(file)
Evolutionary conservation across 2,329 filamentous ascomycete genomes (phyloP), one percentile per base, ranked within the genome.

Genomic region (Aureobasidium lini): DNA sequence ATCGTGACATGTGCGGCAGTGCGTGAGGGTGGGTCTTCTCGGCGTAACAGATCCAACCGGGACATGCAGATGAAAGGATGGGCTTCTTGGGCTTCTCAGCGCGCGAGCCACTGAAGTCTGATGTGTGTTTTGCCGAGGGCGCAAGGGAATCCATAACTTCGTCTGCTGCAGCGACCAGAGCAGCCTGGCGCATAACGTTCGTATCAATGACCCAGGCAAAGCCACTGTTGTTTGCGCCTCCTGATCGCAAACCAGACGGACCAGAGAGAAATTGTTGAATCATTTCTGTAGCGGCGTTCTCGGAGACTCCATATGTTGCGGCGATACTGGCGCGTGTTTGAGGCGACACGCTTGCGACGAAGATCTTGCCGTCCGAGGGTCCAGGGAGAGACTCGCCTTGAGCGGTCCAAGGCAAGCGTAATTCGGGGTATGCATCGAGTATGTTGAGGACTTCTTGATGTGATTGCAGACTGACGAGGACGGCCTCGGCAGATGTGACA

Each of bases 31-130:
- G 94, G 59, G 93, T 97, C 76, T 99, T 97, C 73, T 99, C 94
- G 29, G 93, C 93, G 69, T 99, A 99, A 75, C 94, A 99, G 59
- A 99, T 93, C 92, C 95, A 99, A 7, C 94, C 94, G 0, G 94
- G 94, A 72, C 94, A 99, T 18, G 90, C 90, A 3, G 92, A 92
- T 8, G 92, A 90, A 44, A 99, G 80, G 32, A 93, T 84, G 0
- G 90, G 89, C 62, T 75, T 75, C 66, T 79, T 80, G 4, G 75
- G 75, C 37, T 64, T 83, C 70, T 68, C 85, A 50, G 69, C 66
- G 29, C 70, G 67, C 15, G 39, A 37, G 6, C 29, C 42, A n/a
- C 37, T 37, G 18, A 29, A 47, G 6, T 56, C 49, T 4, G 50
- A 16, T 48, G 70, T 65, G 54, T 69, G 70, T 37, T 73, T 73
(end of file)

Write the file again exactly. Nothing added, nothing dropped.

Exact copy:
Evolutionary conservation across 2,329 filamentous ascomycete genomes (phyloP), one percentile per base, ranked within the genome.

Genomic region (Aureobasidium lini): DNA sequence ATCGTGACATGTGCGGCAGTGCGTGAGGGTGGGTCTTCTCGGCGTAACAGATCCAACCGGGACATGCAGATGAAAGGATGGGCTTCTTGGGCTTCTCAGCGCGCGAGCCACTGAAGTCTGATGTGTGTTTTGCCGAGGGCGCAAGGGAATCCATAACTTCGTCTGCTGCAGCGACCAGAGCAGCCTGGCGCATAACGTTCGTATCAATGACCCAGGCAAAGCCACTGTTGTTTGCGCCTCCTGATCGCAAACCAGACGGACCAGAGAGAAATTGTTGAATCATTTCTGTAGCGGCGTTCTCGGAGACTCCATATGTTGCGGCGATACTGGCGCGTGTTTGAGGCGACACGCTTGCGACGAAGATCTTGCCGTCCGAGGGTCCAGGGAGAGACTCGCCTTGAGCGGTCCAAGGCAAGCGTAATTCGGGGTATGCATCGAGTATGTTGAGGACTTCTTGATGTGATTGCAGACTGACGAGGACGGCCTCGGCAGATGTGACA

Each of bases 31-130:
- G 94, G 59, G 93, T 97, C 76, T 99, T 97, C 73, T 99, C 94
- G 29, G 93, C 93, G 69, T 99, A 99, A 75, C 94, A 99, G 59
- A 99, T 93, C 92, C 95, A 99, A 7, C 94, C 94, G 0, G 94
- G 94, A 72, C 94, A 99, T 18, G 90, C 90, A 3, G 92, A 92
- T 8, G 92, A 90, A 44, A 99, G 80, G 32, A 93, T 84, G 0
- G 90, G 89, C 62, T 75, T 75, C 66, T 79, T 80, G 4, G 75
- G 75, C 37, T 64, T 83, C 70, T 68, C 85, A 50, G 69, C 66
- G 29, C 70, G 67, C 15, G 39, A 37, G 6, C 29, C 42, A n/a
- C 37, T 37, G 18, A 29, A 47, G 6, T 56, C 49, T 4, G 50
- A 16, T 48, G 70, T 65, G 54, T 69, G 70, T 37, T 73, T 73